According to the organization’s website, its mission statement is “to defend and preserve the individual rights and liberties guaranteed to every person in this country by the Constitution and laws of the United States.”

    The ACLU is officially nonpartisan and provides legal assistance to individuals facing all types of cases that they feel involves civil rights.

    However, the organization is best known for its activities in legal cases concerning:

    • Same-sex marriage

    • Reproductive rights

    • Discrimination against women

    • Minority populations

    • Decarceration in the United States

    • Rights of prisoners

    • Separation of church and state

    • Death penalty

    As of early 2021, the ACLU has over 1,200,000 members and an annual budget of $300 million. The majority of their budget comes from a combination of grants and donations from their members.

    The organization provides direct legal representation, as well as funding or preparation of amicus curiae briefs when an individual or group already has legal representation through another firm.

    One of the most notable recent trials in which the ACLU was involved was Collins v. the United States, during which the organization reached a settlement with the federal government to compensate service members discharged under the military’s Don’t Ask Don’t Tell policy.

  4. Human Rights Campaign (HRC).

    The HRC is the largest political lobbying and LGBTQ advocacy organization in the United States.

    Formed in 1980 and headquartered in Washington, D.C., the organization’s self-described main objectives are to:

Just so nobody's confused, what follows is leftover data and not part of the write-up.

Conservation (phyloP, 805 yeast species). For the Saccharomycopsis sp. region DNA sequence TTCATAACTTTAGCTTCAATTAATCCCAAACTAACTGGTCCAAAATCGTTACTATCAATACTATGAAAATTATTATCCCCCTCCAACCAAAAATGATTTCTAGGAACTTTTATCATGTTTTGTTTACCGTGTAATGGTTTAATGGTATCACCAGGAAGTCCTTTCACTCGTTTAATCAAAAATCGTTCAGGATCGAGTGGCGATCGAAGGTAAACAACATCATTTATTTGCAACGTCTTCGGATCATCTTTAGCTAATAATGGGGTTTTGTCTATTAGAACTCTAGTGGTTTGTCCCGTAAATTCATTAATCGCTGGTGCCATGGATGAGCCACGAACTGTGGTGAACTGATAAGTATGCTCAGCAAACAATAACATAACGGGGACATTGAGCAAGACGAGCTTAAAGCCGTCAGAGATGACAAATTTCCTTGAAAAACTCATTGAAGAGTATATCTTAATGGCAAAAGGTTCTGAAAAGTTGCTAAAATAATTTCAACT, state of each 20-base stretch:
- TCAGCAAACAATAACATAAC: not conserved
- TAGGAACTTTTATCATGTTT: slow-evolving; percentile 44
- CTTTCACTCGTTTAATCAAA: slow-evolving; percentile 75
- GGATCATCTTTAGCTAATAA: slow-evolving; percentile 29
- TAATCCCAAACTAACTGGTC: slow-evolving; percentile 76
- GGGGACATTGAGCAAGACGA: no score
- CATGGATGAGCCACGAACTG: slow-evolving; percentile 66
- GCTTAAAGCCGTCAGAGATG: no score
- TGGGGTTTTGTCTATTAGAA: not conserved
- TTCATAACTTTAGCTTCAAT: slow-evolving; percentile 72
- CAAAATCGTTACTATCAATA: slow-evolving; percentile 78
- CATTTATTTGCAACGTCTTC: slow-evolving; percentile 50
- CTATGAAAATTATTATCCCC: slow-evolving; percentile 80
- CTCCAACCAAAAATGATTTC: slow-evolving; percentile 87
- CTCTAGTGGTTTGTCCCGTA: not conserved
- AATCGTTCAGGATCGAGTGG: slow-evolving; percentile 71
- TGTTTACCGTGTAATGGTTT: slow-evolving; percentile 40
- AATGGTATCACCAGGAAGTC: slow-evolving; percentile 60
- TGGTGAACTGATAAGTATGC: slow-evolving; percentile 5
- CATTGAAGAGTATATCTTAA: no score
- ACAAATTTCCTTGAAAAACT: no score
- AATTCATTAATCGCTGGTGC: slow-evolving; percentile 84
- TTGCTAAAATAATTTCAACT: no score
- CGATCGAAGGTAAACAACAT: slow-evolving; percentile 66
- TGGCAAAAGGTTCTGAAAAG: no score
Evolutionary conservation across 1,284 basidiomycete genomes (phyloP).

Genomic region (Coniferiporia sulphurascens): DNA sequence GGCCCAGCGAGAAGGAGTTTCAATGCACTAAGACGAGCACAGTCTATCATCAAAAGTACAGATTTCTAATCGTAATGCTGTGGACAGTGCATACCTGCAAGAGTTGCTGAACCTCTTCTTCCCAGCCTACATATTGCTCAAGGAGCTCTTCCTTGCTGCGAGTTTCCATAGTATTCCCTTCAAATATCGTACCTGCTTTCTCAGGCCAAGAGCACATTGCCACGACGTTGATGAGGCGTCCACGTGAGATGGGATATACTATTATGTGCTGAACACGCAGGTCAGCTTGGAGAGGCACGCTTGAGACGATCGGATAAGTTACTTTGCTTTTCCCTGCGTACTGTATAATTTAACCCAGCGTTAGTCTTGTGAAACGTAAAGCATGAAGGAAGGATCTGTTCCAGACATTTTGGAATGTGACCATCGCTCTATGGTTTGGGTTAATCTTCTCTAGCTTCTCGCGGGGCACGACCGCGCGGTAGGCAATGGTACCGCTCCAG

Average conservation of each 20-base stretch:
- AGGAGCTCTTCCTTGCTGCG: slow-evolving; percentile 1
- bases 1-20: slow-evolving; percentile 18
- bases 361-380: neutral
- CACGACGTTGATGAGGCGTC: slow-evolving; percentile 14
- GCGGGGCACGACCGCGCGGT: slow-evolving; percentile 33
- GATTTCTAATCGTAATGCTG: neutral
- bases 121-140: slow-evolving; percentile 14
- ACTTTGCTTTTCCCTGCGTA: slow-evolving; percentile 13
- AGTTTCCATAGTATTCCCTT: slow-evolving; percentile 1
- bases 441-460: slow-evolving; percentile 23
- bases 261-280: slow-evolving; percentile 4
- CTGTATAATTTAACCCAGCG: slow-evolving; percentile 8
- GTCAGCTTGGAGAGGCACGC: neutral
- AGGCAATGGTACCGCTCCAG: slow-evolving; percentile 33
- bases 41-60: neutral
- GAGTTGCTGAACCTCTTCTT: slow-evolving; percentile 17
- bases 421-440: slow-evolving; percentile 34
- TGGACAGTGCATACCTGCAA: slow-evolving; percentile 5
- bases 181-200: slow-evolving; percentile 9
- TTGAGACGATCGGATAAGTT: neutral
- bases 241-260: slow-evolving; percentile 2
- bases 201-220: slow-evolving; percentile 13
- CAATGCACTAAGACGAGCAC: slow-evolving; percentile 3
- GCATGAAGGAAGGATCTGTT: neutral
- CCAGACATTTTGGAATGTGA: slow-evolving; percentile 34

• Advocate for same-sex marriage

    • Expand hate crimes legislation

    • Protect LGBTQ rights

    • Advocate AIDS/HIV

    The HRC seeks to achieve these goals mainly by providing supporting resources to LGBTQ individuals and lobbying legislative initiatives.

    The official logo of the organization consists of an equals sign imposed onto a solid background, representing support for same-sex marriage. The logo went viral on social media in 2013, with millions of supporters around the world posting the image to signal solidarity.

    In the 1980s, the HRC focused on responding to the HIV/AIDS epidemic. Some of their more recent activities have included:

    • Lobbying to repeal Don’t Ask Don’t Tell.

    • Providing resources for coming out to family members.

    • Providing education regarding LGBT-related healthcare.

    • Raising awareness concerning workplace issues faced by LGBT professionals.

  5. International Lesbian, Gay, Bisexual, Transgender, Queer & Intersex Youth and Student Organisation (IGLYO).

    The IGLYO is an international organization that was founded in 1984 to connect and foster cooperation between local, regional, and national LGBTQI student and youth organizations.

    The organization has since grown to include over 95 different member organizations across 45 countries around the world.

    Its main objective is to advocate on behalf of its member organizations to international institutions, bodies, and other organizations for matters concerning LGBTQI youth.

    The IGLYO’s self-described strategic objectives are to:

    • Make education inclusive and safe for all

    • Build young activists

    • Develop and sustain a connected and engaged network of member organizations

    • Highlight the diversity of LGBTQI youth identities

    Some of their specific activities and offered resources include: